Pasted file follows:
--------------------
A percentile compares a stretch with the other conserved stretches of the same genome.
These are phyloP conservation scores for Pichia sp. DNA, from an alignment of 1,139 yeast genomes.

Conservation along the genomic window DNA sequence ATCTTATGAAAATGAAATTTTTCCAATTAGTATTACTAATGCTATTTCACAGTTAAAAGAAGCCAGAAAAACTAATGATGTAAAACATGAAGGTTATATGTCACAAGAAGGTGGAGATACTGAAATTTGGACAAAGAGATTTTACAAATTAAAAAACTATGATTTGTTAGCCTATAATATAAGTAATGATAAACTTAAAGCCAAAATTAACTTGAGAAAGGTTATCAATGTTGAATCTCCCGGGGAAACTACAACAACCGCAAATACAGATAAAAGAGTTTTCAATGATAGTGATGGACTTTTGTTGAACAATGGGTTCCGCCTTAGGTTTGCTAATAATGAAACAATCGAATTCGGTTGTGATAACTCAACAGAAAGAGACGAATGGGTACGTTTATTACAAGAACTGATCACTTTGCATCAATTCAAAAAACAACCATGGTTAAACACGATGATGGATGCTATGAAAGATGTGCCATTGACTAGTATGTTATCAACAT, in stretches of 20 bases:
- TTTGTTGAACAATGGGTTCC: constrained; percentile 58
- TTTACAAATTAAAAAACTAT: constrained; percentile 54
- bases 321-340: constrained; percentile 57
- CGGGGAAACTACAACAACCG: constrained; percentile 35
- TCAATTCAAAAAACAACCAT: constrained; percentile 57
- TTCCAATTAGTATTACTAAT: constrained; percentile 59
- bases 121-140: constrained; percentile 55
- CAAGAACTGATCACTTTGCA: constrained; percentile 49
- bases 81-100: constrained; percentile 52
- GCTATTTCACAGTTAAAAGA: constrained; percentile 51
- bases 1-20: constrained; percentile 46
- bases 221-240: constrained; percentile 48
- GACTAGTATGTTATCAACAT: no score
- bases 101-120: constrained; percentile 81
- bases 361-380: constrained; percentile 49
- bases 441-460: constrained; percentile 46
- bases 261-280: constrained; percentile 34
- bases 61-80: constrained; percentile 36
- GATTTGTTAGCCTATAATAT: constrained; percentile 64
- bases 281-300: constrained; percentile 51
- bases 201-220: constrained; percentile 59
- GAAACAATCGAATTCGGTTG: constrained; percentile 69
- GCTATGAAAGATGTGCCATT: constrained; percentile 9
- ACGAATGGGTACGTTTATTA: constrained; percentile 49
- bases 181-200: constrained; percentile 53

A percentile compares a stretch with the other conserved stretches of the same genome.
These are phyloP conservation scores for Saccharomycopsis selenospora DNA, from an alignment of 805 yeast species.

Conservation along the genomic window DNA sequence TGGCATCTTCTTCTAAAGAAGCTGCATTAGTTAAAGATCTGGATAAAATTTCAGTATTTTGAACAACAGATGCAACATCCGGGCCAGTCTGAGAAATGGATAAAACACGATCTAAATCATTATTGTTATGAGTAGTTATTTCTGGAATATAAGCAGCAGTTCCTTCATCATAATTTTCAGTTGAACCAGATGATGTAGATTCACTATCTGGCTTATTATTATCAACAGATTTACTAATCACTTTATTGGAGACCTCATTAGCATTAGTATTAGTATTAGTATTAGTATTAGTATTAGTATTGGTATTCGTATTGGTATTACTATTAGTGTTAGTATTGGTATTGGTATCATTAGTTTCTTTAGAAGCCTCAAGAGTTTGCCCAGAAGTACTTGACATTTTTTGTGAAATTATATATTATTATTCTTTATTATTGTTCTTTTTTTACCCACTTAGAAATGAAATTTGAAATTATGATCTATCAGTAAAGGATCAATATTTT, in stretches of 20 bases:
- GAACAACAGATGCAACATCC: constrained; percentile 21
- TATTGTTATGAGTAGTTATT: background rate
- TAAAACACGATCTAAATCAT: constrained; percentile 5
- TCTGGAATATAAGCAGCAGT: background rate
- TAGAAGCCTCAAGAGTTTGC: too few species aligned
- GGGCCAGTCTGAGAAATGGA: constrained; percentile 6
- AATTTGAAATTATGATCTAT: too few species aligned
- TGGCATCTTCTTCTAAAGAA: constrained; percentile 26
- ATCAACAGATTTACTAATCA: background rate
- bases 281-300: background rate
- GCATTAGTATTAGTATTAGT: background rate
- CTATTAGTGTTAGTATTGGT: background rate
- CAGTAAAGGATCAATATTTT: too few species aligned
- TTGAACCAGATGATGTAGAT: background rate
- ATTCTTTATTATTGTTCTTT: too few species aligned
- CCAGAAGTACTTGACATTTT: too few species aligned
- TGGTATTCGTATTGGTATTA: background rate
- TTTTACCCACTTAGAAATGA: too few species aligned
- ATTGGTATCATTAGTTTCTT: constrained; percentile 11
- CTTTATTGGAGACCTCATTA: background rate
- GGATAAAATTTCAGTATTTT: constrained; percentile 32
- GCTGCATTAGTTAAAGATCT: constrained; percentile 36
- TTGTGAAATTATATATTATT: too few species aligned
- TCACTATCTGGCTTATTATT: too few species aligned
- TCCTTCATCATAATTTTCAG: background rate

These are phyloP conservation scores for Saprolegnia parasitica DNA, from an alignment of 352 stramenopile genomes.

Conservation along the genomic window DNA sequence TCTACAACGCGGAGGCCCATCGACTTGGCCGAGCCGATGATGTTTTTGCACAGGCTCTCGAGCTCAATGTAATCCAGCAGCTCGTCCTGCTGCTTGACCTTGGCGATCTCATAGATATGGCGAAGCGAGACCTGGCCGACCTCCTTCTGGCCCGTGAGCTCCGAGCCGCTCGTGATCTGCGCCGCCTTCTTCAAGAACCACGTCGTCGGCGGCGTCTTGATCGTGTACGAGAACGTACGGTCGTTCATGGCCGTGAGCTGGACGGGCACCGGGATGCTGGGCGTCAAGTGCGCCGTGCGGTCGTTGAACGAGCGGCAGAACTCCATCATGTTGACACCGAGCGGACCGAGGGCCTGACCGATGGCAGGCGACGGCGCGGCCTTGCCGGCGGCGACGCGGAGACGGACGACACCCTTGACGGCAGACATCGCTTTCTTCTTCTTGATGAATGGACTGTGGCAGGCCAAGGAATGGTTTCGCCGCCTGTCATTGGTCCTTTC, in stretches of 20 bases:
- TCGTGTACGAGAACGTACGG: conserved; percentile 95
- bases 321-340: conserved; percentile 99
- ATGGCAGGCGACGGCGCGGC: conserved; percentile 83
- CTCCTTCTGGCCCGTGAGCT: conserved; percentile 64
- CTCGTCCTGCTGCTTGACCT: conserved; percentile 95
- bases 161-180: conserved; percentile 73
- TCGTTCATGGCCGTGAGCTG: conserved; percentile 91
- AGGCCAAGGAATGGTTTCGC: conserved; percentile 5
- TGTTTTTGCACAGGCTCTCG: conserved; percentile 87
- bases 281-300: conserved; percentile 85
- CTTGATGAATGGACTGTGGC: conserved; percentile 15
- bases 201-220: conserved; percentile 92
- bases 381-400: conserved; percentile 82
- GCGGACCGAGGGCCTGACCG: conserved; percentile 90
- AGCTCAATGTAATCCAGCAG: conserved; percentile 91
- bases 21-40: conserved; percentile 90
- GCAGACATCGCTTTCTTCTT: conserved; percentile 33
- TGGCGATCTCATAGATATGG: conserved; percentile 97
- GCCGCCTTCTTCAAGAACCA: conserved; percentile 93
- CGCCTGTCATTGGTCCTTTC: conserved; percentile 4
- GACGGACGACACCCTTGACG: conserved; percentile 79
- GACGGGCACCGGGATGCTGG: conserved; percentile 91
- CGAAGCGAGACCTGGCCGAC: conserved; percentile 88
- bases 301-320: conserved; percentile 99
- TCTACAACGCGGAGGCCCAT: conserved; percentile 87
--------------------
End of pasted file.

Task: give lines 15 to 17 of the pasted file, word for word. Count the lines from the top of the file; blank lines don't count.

- bases 221-240: constrained; percentile 48
- GACTAGTATGTTATCAACAT: no score
- bases 101-120: constrained; percentile 81